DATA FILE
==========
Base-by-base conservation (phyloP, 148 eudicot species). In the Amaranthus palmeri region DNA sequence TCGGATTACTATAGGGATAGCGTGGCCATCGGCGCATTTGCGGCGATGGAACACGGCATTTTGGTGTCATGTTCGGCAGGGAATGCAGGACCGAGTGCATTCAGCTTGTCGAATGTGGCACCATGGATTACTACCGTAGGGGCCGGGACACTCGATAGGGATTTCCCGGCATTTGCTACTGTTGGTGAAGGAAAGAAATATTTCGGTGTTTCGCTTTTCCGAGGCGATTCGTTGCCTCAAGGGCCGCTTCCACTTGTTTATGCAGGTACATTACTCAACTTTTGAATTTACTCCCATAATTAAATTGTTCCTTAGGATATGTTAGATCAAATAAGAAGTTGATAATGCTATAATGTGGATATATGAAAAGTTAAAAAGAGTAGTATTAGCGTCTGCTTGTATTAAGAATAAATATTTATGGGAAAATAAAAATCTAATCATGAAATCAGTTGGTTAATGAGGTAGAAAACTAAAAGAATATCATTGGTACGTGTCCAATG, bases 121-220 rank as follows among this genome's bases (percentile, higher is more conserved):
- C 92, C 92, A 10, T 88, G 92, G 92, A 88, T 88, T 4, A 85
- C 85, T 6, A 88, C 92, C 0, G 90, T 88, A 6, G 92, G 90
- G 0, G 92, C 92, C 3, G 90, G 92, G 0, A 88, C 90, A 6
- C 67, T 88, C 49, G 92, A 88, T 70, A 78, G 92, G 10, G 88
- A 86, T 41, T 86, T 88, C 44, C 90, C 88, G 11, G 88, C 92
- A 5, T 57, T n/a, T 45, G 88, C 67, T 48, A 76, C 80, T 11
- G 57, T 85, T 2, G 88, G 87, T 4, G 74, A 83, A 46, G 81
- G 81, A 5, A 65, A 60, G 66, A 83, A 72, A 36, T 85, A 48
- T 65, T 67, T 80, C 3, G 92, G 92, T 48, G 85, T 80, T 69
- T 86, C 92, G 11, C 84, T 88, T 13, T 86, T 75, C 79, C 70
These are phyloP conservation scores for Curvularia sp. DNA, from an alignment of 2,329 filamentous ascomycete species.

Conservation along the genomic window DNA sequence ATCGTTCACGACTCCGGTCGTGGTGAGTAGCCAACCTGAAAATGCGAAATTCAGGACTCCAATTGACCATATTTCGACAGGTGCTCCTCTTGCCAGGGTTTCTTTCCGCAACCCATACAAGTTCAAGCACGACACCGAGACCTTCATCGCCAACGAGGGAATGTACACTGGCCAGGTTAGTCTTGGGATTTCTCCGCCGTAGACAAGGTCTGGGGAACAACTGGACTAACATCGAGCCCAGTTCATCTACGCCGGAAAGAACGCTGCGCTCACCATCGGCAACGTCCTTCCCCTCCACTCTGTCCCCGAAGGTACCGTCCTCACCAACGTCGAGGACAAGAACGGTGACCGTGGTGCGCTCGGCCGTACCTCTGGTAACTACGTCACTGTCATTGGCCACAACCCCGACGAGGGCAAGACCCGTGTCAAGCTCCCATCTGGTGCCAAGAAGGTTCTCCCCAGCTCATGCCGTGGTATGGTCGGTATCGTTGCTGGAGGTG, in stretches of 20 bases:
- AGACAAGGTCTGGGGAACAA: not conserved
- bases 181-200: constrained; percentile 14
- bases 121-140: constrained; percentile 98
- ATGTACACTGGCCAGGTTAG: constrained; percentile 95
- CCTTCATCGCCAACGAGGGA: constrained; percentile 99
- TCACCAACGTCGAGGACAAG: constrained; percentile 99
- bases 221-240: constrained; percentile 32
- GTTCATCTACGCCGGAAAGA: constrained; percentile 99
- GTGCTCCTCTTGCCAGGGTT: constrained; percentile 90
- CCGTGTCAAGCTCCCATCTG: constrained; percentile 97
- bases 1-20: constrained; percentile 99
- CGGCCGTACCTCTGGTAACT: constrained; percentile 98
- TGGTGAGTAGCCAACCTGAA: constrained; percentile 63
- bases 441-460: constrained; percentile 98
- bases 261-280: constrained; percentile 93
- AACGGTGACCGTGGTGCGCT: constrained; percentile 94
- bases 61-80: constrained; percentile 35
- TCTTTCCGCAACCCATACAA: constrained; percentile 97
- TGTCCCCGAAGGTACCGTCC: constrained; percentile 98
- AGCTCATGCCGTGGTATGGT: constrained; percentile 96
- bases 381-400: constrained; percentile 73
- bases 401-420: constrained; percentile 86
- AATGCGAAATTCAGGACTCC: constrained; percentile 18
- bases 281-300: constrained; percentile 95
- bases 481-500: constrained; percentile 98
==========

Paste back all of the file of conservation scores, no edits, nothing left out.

Base-by-base conservation (phyloP, 148 eudicot species). In the Amaranthus palmeri region DNA sequence TCGGATTACTATAGGGATAGCGTGGCCATCGGCGCATTTGCGGCGATGGAACACGGCATTTTGGTGTCATGTTCGGCAGGGAATGCAGGACCGAGTGCATTCAGCTTGTCGAATGTGGCACCATGGATTACTACCGTAGGGGCCGGGACACTCGATAGGGATTTCCCGGCATTTGCTACTGTTGGTGAAGGAAAGAAATATTTCGGTGTTTCGCTTTTCCGAGGCGATTCGTTGCCTCAAGGGCCGCTTCCACTTGTTTATGCAGGTACATTACTCAACTTTTGAATTTACTCCCATAATTAAATTGTTCCTTAGGATATGTTAGATCAAATAAGAAGTTGATAATGCTATAATGTGGATATATGAAAAGTTAAAAAGAGTAGTATTAGCGTCTGCTTGTATTAAGAATAAATATTTATGGGAAAATAAAAATCTAATCATGAAATCAGTTGGTTAATGAGGTAGAAAACTAAAAGAATATCATTGGTACGTGTCCAATG, bases 121-220 rank as follows among this genome's bases (percentile, higher is more conserved):
- C 92, C 92, A 10, T 88, G 92, G 92, A 88, T 88, T 4, A 85
- C 85, T 6, A 88, C 92, C 0, G 90, T 88, A 6, G 92, G 90
- G 0, G 92, C 92, C 3, G 90, G 92, G 0, A 88, C 90, A 6
- C 67, T 88, C 49, G 92, A 88, T 70, A 78, G 92, G 10, G 88
- A 86, T 41, T 86, T 88, C 44, C 90, C 88, G 11, G 88, C 92
- A 5, T 57, T n/a, T 45, G 88, C 67, T 48, A 76, C 80, T 11
- G 57, T 85, T 2, G 88, G 87, T 4, G 74, A 83, A 46, G 81
- G 81, A 5, A 65, A 60, G 66, A 83, A 72, A 36, T 85, A 48
- T 65, T 67, T 80, C 3, G 92, G 92, T 48, G 85, T 80, T 69
- T 86, C 92, G 11, C 84, T 88, T 13, T 86, T 75, C 79, C 70
These are phyloP conservation scores for Curvularia sp. DNA, from an alignment of 2,329 filamentous ascomycete species.

Conservation along the genomic window DNA sequence ATCGTTCACGACTCCGGTCGTGGTGAGTAGCCAACCTGAAAATGCGAAATTCAGGACTCCAATTGACCATATTTCGACAGGTGCTCCTCTTGCCAGGGTTTCTTTCCGCAACCCATACAAGTTCAAGCACGACACCGAGACCTTCATCGCCAACGAGGGAATGTACACTGGCCAGGTTAGTCTTGGGATTTCTCCGCCGTAGACAAGGTCTGGGGAACAACTGGACTAACATCGAGCCCAGTTCATCTACGCCGGAAAGAACGCTGCGCTCACCATCGGCAACGTCCTTCCCCTCCACTCTGTCCCCGAAGGTACCGTCCTCACCAACGTCGAGGACAAGAACGGTGACCGTGGTGCGCTCGGCCGTACCTCTGGTAACTACGTCACTGTCATTGGCCACAACCCCGACGAGGGCAAGACCCGTGTCAAGCTCCCATCTGGTGCCAAGAAGGTTCTCCCCAGCTCATGCCGTGGTATGGTCGGTATCGTTGCTGGAGGTG, in stretches of 20 bases:
- AGACAAGGTCTGGGGAACAA: not conserved
- bases 181-200: constrained; percentile 14
- bases 121-140: constrained; percentile 98
- ATGTACACTGGCCAGGTTAG: constrained; percentile 95
- CCTTCATCGCCAACGAGGGA: constrained; percentile 99
- TCACCAACGTCGAGGACAAG: constrained; percentile 99
- bases 221-240: constrained; percentile 32
- GTTCATCTACGCCGGAAAGA: constrained; percentile 99
- GTGCTCCTCTTGCCAGGGTT: constrained; percentile 90
- CCGTGTCAAGCTCCCATCTG: constrained; percentile 97
- bases 1-20: constrained; percentile 99
- CGGCCGTACCTCTGGTAACT: constrained; percentile 98
- TGGTGAGTAGCCAACCTGAA: constrained; percentile 63
- bases 441-460: constrained; percentile 98
- bases 261-280: constrained; percentile 93
- AACGGTGACCGTGGTGCGCT: constrained; percentile 94
- bases 61-80: constrained; percentile 35
- TCTTTCCGCAACCCATACAA: constrained; percentile 97
- TGTCCCCGAAGGTACCGTCC: constrained; percentile 98
- AGCTCATGCCGTGGTATGGT: constrained; percentile 96
- bases 381-400: constrained; percentile 73
- bases 401-420: constrained; percentile 86
- AATGCGAAATTCAGGACTCC: constrained; percentile 18
- bases 281-300: constrained; percentile 95
- bases 481-500: constrained; percentile 98